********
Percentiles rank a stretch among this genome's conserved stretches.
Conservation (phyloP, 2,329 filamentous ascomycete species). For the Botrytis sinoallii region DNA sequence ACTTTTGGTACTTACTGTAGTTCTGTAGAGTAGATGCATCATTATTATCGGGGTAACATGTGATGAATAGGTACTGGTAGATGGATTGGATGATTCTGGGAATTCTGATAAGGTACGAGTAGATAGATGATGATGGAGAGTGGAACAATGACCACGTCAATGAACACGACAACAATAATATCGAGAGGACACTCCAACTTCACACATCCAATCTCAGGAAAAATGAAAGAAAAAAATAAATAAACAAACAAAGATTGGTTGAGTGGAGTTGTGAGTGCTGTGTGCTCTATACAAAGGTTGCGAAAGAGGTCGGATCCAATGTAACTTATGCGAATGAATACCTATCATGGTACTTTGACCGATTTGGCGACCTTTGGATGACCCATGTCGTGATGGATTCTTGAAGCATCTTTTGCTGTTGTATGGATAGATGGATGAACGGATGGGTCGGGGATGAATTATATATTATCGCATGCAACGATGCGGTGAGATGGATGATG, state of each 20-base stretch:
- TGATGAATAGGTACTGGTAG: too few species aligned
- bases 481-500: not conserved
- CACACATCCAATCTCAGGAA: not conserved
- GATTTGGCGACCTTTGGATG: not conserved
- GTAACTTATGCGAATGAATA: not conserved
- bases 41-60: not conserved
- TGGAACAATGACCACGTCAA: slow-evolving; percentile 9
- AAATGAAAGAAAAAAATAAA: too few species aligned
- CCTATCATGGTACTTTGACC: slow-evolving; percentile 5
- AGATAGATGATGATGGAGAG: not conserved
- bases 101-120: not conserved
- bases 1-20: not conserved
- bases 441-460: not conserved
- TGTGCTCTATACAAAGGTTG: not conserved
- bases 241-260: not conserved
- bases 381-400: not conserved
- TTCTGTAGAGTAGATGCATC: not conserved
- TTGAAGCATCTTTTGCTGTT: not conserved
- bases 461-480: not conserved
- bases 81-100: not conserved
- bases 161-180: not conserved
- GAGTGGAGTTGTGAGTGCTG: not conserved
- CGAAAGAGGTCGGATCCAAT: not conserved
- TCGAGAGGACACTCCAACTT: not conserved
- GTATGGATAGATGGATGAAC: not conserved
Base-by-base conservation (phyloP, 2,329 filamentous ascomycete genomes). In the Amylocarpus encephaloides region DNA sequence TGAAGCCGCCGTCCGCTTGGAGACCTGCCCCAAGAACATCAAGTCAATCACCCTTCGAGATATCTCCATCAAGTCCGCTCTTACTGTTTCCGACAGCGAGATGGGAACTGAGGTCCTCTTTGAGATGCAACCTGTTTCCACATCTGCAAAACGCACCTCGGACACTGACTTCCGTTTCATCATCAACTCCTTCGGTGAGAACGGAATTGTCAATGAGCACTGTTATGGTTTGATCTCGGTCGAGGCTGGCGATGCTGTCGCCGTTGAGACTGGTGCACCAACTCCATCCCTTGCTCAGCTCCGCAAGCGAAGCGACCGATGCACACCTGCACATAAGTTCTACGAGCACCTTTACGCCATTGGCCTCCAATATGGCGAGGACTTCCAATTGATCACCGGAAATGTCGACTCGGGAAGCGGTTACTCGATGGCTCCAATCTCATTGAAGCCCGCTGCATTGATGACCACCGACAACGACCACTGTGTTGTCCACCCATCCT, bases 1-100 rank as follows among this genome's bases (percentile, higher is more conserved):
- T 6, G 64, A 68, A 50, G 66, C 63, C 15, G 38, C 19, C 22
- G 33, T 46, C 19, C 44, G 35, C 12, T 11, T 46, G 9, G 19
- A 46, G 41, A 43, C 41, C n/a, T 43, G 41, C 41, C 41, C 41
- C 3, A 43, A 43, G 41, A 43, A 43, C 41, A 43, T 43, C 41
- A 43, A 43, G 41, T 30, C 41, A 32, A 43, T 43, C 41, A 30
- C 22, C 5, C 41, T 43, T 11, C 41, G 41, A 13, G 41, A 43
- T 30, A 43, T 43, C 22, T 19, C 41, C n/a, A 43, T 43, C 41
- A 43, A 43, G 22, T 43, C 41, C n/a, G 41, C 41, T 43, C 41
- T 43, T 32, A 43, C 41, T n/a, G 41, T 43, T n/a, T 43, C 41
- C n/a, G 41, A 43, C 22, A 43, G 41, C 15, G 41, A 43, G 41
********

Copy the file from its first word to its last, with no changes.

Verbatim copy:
Percentiles rank a stretch among this genome's conserved stretches.
Conservation (phyloP, 2,329 filamentous ascomycete species). For the Botrytis sinoallii region DNA sequence ACTTTTGGTACTTACTGTAGTTCTGTAGAGTAGATGCATCATTATTATCGGGGTAACATGTGATGAATAGGTACTGGTAGATGGATTGGATGATTCTGGGAATTCTGATAAGGTACGAGTAGATAGATGATGATGGAGAGTGGAACAATGACCACGTCAATGAACACGACAACAATAATATCGAGAGGACACTCCAACTTCACACATCCAATCTCAGGAAAAATGAAAGAAAAAAATAAATAAACAAACAAAGATTGGTTGAGTGGAGTTGTGAGTGCTGTGTGCTCTATACAAAGGTTGCGAAAGAGGTCGGATCCAATGTAACTTATGCGAATGAATACCTATCATGGTACTTTGACCGATTTGGCGACCTTTGGATGACCCATGTCGTGATGGATTCTTGAAGCATCTTTTGCTGTTGTATGGATAGATGGATGAACGGATGGGTCGGGGATGAATTATATATTATCGCATGCAACGATGCGGTGAGATGGATGATG, state of each 20-base stretch:
- TGATGAATAGGTACTGGTAG: too few species aligned
- bases 481-500: not conserved
- CACACATCCAATCTCAGGAA: not conserved
- GATTTGGCGACCTTTGGATG: not conserved
- GTAACTTATGCGAATGAATA: not conserved
- bases 41-60: not conserved
- TGGAACAATGACCACGTCAA: slow-evolving; percentile 9
- AAATGAAAGAAAAAAATAAA: too few species aligned
- CCTATCATGGTACTTTGACC: slow-evolving; percentile 5
- AGATAGATGATGATGGAGAG: not conserved
- bases 101-120: not conserved
- bases 1-20: not conserved
- bases 441-460: not conserved
- TGTGCTCTATACAAAGGTTG: not conserved
- bases 241-260: not conserved
- bases 381-400: not conserved
- TTCTGTAGAGTAGATGCATC: not conserved
- TTGAAGCATCTTTTGCTGTT: not conserved
- bases 461-480: not conserved
- bases 81-100: not conserved
- bases 161-180: not conserved
- GAGTGGAGTTGTGAGTGCTG: not conserved
- CGAAAGAGGTCGGATCCAAT: not conserved
- TCGAGAGGACACTCCAACTT: not conserved
- GTATGGATAGATGGATGAAC: not conserved
Base-by-base conservation (phyloP, 2,329 filamentous ascomycete genomes). In the Amylocarpus encephaloides region DNA sequence TGAAGCCGCCGTCCGCTTGGAGACCTGCCCCAAGAACATCAAGTCAATCACCCTTCGAGATATCTCCATCAAGTCCGCTCTTACTGTTTCCGACAGCGAGATGGGAACTGAGGTCCTCTTTGAGATGCAACCTGTTTCCACATCTGCAAAACGCACCTCGGACACTGACTTCCGTTTCATCATCAACTCCTTCGGTGAGAACGGAATTGTCAATGAGCACTGTTATGGTTTGATCTCGGTCGAGGCTGGCGATGCTGTCGCCGTTGAGACTGGTGCACCAACTCCATCCCTTGCTCAGCTCCGCAAGCGAAGCGACCGATGCACACCTGCACATAAGTTCTACGAGCACCTTTACGCCATTGGCCTCCAATATGGCGAGGACTTCCAATTGATCACCGGAAATGTCGACTCGGGAAGCGGTTACTCGATGGCTCCAATCTCATTGAAGCCCGCTGCATTGATGACCACCGACAACGACCACTGTGTTGTCCACCCATCCT, bases 1-100 rank as follows among this genome's bases (percentile, higher is more conserved):
- T 6, G 64, A 68, A 50, G 66, C 63, C 15, G 38, C 19, C 22
- G 33, T 46, C 19, C 44, G 35, C 12, T 11, T 46, G 9, G 19
- A 46, G 41, A 43, C 41, C n/a, T 43, G 41, C 41, C 41, C 41
- C 3, A 43, A 43, G 41, A 43, A 43, C 41, A 43, T 43, C 41
- A 43, A 43, G 41, T 30, C 41, A 32, A 43, T 43, C 41, A 30
- C 22, C 5, C 41, T 43, T 11, C 41, G 41, A 13, G 41, A 43
- T 30, A 43, T 43, C 22, T 19, C 41, C n/a, A 43, T 43, C 41
- A 43, A 43, G 22, T 43, C 41, C n/a, G 41, C 41, T 43, C 41
- T 43, T 32, A 43, C 41, T n/a, G 41, T 43, T n/a, T 43, C 41
- C n/a, G 41, A 43, C 22, A 43, G 41, C 15, G 41, A 43, G 41